That would be bad enough, but it is only the beginning of the Yaracuy woes. Yaracuy has a long tradition of agrarian problems and Lapi had managed to keep things under control. Gimenez unleashed the demons and as an immediate consequence many sugar cane fields were invaded, burnt down but not really resettled by new peasants. The Yaracuy country side is now a rather pitiful sight where large tracks are abandoned, fought over, and what not while sugar is now a regularly missing item on store shelves. The situation was bad enough that it required the intervention of the Spanish government who had some of its nationals settled in the country side of Yaracuy. Assassination and violence have followed these disputes and the new administration has been more than lax in their pursuit.

Yaracuy itself has gone downhill spectacularly. Gimenez has been unable to do anything else besides renaming social programs that Lapi had already set. Now they are bolivarian, are receiving more money than when Lapi was governor, but there does not seem to be more of that money reaching the masses. Extensive pot holes are back in the streets and highways. Public service is down except the one related to some Misiones, for the misiones people only, obviously. Abuse is flagrant, such as with the San Felipe main theater. This one has been permanently disfigured by a banner of Gimenez and Chavez, even though it is a public cultural arena. But chavismo has hijacked it for all of its indoor events, the tax payer paying for the air conditioning and upkeep.

In fact the degradation is so bad that even the local MVR folks have been asking for a recall election against Gimenez. When Chavez did a brief stop over a few days before the election, there people in the crowd welcoming him that were carrying banners asking Chavez to remove Gimenez! Banners which were quickly seized by police but still made it to the nightly news. Chavistas, MVR flavor, are the first ones circulating rumors from corruption to drug addiction, with many of these rumors ringing a little bit too true for comfort, in particular considering that they come from within the beast.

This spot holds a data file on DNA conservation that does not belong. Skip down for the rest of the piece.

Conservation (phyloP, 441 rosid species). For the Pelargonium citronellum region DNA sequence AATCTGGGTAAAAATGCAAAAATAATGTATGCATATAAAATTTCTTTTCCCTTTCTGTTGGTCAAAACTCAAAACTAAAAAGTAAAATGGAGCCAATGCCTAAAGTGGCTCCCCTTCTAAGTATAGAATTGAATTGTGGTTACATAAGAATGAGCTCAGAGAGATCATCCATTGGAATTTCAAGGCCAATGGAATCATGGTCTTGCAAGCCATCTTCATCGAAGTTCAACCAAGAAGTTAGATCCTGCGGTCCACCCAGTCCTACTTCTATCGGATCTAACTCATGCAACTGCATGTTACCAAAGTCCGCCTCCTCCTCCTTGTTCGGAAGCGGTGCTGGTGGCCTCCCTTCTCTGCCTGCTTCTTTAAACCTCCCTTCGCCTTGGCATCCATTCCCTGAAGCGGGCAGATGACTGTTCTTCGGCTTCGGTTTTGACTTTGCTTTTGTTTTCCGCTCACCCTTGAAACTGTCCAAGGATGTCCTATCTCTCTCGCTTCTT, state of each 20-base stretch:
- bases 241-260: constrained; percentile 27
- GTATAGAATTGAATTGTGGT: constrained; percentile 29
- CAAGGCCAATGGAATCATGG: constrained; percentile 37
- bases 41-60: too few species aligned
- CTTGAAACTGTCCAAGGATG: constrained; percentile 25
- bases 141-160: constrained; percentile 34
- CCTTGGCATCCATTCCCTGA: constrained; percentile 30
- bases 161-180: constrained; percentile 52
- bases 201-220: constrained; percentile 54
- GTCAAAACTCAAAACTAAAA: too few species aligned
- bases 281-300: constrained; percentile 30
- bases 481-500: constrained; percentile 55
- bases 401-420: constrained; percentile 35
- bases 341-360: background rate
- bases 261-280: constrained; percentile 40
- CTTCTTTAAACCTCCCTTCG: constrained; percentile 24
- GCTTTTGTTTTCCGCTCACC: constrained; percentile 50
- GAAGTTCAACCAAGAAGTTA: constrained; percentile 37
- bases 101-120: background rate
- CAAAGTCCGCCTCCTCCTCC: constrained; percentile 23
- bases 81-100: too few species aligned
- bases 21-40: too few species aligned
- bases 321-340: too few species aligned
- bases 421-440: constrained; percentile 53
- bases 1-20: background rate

So it is no surprise to see Gimenez be one of the first ones to bolt out of PODEMOS. Quite pertinent for the sleaze he is. That way chavistas will not dare to ask for a Recall Election on him since the result becomes quite unpredictable in the confusion. Not to mention that now it might be equally embarrassing for Chavez to support or trash Gimenez.

And thus we come to the cartoon of Weil on top, as the evolution of the Venezuelan politician, becoming an "arrastrado", that is, a crawler. Very pejorative in Venezuela. There were three type of people in PODEMOS, the ones that had some self value like Didalco Bolivar; the ones that were foolish enough to think they had a value of their own like Ismael Garcia; and the ones who knew they were slime bucket form the start and that they have no career outside of Chavez like Gimenez. The problem with Venezuela is that the immense majority of politicians are in the two latest categories, no matter what political party we are talking about, except that chavismo seems to have a particular ability at attracting the worse of the lot among delusional and acknowledged thugs.

No comments:

Post a Comment

Comments policy:

1) Comments are moderated after the sixth day of publication. It may take up to a day or two for your note to appear then.

2) Your post will appear if you follow the basic polite rules of discourse. I will be ruthless in erasing, as well as those who replied to any off rule comment.